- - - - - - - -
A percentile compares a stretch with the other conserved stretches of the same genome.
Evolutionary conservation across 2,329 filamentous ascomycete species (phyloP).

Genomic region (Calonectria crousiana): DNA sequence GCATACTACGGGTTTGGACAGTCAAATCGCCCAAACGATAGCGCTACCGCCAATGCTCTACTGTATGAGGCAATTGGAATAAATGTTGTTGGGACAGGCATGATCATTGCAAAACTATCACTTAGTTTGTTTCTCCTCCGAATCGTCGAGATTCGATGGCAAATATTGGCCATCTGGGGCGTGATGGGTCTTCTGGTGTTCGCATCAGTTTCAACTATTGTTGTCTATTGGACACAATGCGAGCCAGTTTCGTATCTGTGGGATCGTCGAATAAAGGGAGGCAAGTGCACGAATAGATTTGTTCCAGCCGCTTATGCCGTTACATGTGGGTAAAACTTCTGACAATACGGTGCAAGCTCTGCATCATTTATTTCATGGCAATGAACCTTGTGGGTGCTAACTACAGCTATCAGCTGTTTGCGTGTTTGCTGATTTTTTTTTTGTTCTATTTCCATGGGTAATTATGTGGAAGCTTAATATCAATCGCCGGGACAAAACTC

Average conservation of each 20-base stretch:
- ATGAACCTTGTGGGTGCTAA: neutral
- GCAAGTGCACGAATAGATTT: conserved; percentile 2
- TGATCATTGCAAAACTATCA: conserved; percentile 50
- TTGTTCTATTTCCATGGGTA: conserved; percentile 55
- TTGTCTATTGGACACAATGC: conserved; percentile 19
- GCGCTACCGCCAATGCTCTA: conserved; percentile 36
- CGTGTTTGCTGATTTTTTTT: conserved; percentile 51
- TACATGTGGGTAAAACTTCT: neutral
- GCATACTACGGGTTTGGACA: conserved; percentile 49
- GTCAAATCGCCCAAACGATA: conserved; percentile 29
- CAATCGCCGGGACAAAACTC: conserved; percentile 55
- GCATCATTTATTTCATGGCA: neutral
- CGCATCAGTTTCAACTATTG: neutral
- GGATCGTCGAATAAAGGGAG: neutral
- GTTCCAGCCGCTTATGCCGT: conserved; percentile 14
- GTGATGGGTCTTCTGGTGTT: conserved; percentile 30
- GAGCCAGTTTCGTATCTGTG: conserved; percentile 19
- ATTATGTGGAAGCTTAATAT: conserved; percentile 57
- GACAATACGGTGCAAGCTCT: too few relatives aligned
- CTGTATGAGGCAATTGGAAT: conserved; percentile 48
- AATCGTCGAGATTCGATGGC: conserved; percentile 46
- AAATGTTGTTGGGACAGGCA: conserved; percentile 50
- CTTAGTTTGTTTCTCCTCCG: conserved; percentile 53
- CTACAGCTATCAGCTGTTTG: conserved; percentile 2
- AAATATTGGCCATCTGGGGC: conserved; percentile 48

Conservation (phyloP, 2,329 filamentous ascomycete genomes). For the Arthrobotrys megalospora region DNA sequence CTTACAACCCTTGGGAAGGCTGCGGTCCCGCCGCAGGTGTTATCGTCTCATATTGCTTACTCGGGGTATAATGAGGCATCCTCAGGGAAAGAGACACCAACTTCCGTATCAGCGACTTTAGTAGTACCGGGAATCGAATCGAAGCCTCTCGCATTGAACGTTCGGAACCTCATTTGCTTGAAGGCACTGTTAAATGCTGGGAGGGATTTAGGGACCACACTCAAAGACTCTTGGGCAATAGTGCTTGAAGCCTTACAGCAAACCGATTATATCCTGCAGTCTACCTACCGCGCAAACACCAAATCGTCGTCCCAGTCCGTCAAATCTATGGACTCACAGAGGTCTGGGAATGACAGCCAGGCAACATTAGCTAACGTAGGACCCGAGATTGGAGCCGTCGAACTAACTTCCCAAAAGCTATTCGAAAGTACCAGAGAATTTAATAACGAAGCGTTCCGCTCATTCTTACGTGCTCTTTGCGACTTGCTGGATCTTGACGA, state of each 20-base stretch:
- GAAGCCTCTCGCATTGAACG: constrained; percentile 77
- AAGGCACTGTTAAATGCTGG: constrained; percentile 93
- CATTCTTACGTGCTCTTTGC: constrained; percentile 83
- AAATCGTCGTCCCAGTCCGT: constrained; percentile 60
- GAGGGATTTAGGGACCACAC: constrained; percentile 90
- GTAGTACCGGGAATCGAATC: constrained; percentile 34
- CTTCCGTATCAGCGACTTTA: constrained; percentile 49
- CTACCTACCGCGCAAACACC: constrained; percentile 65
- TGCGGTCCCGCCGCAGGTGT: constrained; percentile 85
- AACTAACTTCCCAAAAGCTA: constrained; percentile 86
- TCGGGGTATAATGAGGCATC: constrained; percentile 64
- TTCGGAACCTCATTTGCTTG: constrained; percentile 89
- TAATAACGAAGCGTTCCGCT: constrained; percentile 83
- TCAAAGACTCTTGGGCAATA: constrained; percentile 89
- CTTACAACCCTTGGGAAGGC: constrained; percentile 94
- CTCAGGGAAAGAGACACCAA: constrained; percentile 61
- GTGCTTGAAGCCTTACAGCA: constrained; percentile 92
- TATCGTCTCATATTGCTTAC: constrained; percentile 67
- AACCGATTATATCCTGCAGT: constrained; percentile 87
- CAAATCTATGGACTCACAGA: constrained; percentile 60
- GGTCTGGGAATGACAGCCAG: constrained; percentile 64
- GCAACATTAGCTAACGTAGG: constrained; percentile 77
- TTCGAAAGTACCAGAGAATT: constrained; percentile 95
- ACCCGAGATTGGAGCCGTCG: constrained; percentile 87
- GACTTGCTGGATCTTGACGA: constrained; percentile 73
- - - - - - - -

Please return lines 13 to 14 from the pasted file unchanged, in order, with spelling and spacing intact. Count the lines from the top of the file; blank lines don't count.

- GCATACTACGGGTTTGGACA: conserved; percentile 49
- GTCAAATCGCCCAAACGATA: conserved; percentile 29